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Teaching Reading to Struggling Learners

Teaching Reading to Struggling Learners

Author: Esther Minskoff Ph.D.

ISBN: 978-1-55766-669-7
Pages: 304
Copyright: 2005
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Identifying the best way to help students who struggle with reading — whether they have learning disabilities, are English language learners, or just need extra support — is a challenge for any teacher. Schools can make that task easier with this indispensable resource, a complete guide to addressing each student's specific instructional needs and teaching reading skills side-by-side with critical language and thinking skills. Approaching literacy development as a complex process that unfolds over time, this book gives educators the guidance they need to help students continuously advance and deepen their reading skills — not just in the early grades, but into the upper grades as well. Readers will learn how to

  • teach the skills identified in the Reading First initiative: phonological awareness, phonics, fluency, vocabulary, and comprehension

  • teach comprehension skills along with key language skills in vocabulary and syntax

  • guide students in learning literal, inferential, and evaluative comprehension skills along with thinking skills

  • teach comprehension skills for narrative, expository, and electronic text

  • facilitate mastery of reading skills by using strategic, explicit teaching

  • make teaching more effective and engaging through practical suggestions, model lessons, and sample activities for both younger and older students

  • monitor the effectiveness of instruction

All the suggested ideas and approaches are evidence-based or identified as best practices in reading, so educators can use them with confidence in their classrooms. Equally effective as a text for preservice educators, a manual for in-service teachers, and a resource for administrators wrestling with different approaches to reading instruction, this in-depth, accessible book will lead to sharper skills and better outcomes for a wide range of struggling learners.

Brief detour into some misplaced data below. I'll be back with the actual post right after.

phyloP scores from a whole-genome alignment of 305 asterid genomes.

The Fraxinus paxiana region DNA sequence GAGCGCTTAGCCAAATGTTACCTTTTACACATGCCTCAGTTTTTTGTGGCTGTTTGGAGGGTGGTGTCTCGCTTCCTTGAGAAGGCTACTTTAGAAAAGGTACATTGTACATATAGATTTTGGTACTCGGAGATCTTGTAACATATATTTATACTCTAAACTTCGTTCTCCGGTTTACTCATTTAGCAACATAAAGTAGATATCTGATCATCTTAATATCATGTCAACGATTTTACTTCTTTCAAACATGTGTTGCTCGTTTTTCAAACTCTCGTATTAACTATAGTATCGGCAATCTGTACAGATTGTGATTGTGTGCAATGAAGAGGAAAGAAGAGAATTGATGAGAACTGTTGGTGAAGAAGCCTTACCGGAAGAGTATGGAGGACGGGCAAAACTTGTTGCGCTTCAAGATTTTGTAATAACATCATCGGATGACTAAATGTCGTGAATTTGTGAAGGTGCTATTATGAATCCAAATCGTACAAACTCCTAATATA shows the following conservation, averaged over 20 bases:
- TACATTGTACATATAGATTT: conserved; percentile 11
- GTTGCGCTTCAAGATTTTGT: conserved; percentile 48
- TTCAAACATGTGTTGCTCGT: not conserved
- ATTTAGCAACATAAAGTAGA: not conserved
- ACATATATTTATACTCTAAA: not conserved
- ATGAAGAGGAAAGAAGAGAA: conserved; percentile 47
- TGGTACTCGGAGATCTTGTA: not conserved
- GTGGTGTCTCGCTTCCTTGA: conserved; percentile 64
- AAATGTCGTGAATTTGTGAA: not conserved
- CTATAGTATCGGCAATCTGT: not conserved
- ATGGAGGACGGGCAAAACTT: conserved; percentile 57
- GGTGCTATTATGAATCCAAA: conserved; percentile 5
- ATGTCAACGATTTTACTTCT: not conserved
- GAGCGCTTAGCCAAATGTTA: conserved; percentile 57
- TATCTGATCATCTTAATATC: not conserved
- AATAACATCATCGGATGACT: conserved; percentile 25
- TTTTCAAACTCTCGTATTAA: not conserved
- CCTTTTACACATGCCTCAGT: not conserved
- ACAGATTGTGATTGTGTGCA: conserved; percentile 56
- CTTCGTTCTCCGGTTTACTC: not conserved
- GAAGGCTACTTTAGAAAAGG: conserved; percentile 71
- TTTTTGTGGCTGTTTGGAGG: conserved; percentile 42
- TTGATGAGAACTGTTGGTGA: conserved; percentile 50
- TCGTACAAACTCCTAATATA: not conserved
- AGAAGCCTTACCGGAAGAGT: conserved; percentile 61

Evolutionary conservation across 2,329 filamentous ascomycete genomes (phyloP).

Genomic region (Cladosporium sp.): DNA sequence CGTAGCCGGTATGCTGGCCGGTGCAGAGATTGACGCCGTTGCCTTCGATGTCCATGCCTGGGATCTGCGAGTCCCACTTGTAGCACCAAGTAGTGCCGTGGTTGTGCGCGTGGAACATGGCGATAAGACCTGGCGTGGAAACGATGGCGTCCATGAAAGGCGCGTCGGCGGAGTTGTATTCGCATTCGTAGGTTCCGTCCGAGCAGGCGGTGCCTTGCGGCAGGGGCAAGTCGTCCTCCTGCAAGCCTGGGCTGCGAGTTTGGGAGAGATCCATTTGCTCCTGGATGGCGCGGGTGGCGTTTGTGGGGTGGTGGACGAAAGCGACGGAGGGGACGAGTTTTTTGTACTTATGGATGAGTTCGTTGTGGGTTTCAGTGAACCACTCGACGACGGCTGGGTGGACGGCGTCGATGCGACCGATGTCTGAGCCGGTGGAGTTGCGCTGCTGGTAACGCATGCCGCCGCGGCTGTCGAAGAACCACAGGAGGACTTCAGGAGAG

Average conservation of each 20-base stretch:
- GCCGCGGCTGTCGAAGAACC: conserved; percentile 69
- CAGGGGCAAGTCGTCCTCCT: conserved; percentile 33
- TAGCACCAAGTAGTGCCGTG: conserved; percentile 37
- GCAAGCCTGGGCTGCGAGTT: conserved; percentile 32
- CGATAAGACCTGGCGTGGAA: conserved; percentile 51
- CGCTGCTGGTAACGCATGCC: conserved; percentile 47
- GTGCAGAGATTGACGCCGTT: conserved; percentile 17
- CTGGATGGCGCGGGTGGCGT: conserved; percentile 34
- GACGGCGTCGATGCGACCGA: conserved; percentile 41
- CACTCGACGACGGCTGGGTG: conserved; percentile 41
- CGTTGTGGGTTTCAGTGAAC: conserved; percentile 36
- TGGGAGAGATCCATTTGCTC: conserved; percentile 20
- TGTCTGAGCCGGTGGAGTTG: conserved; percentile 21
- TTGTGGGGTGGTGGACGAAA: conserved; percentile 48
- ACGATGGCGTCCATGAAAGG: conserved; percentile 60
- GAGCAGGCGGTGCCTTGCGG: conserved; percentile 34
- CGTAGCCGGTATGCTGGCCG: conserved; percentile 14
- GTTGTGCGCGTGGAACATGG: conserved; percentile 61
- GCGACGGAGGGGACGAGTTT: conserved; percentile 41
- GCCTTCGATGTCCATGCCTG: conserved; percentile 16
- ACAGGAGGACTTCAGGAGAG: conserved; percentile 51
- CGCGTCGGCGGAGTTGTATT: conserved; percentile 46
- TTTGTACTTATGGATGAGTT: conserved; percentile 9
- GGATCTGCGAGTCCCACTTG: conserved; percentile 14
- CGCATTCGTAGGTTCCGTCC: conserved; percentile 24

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Review by: Stephanie Schunder, School of Continuing Studies, University of Richmond
"I have decided to use [Teaching Reading to Struggling Learners] for my summer course . . .the book was well written!"
Review by: Melinda Rice, Elon University
"A valuable resource . . . will help teachers with the challenging task of designing a "balanced" reading program that includes instruction in decoding, fluency, vocabulary development, and comprehension. I look forward to using [this] book in my undergraduate classes."
Review by: Sally Smith, Founder and Executive Director, The Lab School of Washington
"At last, teachers have an extremely comprehensive, helpful book on how to teach reading. . . . Dr. Minskoff has made it easy for teachers to be successful!"
Review by: Donald Deshler, Center for Research on Learning, The University of Kansas
"Will be embraced by any teacher who works with struggling readers . . . a must-have resource for improving outcomes for these students."
Review by: Noel Gregg, Distinguished Research Professor, University of Georgia
"Teachers will find this text filled with ideas and activities they can immediately apply in the classroom."
About the Author
Nancy Mather


  1. A Three-Legged Instructional Model for Teaching Reading to Struggling Learners

  2. S.E.T. : Strategic, Explicit Teaching

  3. Building a Solid Foundation: Teaching Pre-Reading Skills

  4. Breaking the Code : Teaching Phonics Skills

  5. Reading the Big Words: Teaching Structural Analysis Skills

  6. Teaching Words by Using Visual Cues

  7. Developing Speed and Accuracy: Teaching Fluency Skills

  8. Teaching Reading Comprehension: The Basic Approach

  9. Teaching Reading Comprehension and Language Skills

  10. Teaching Reading Comprehension and Cognitive Processing

  11. Teaching Reading Comprehension with Different Types of Text Structures

  12. Assessment for Planning and Monitoring Reading Instruction
Appendix A Glossary
Appendix B Tests for Assessing Reading
Appendix C Proficiency Tests for Phonological awareness, Phonics, and Structural Analysis
Appendix D Programs for Teaching Reading to Struggling Learners
Appendix E Reading Record Form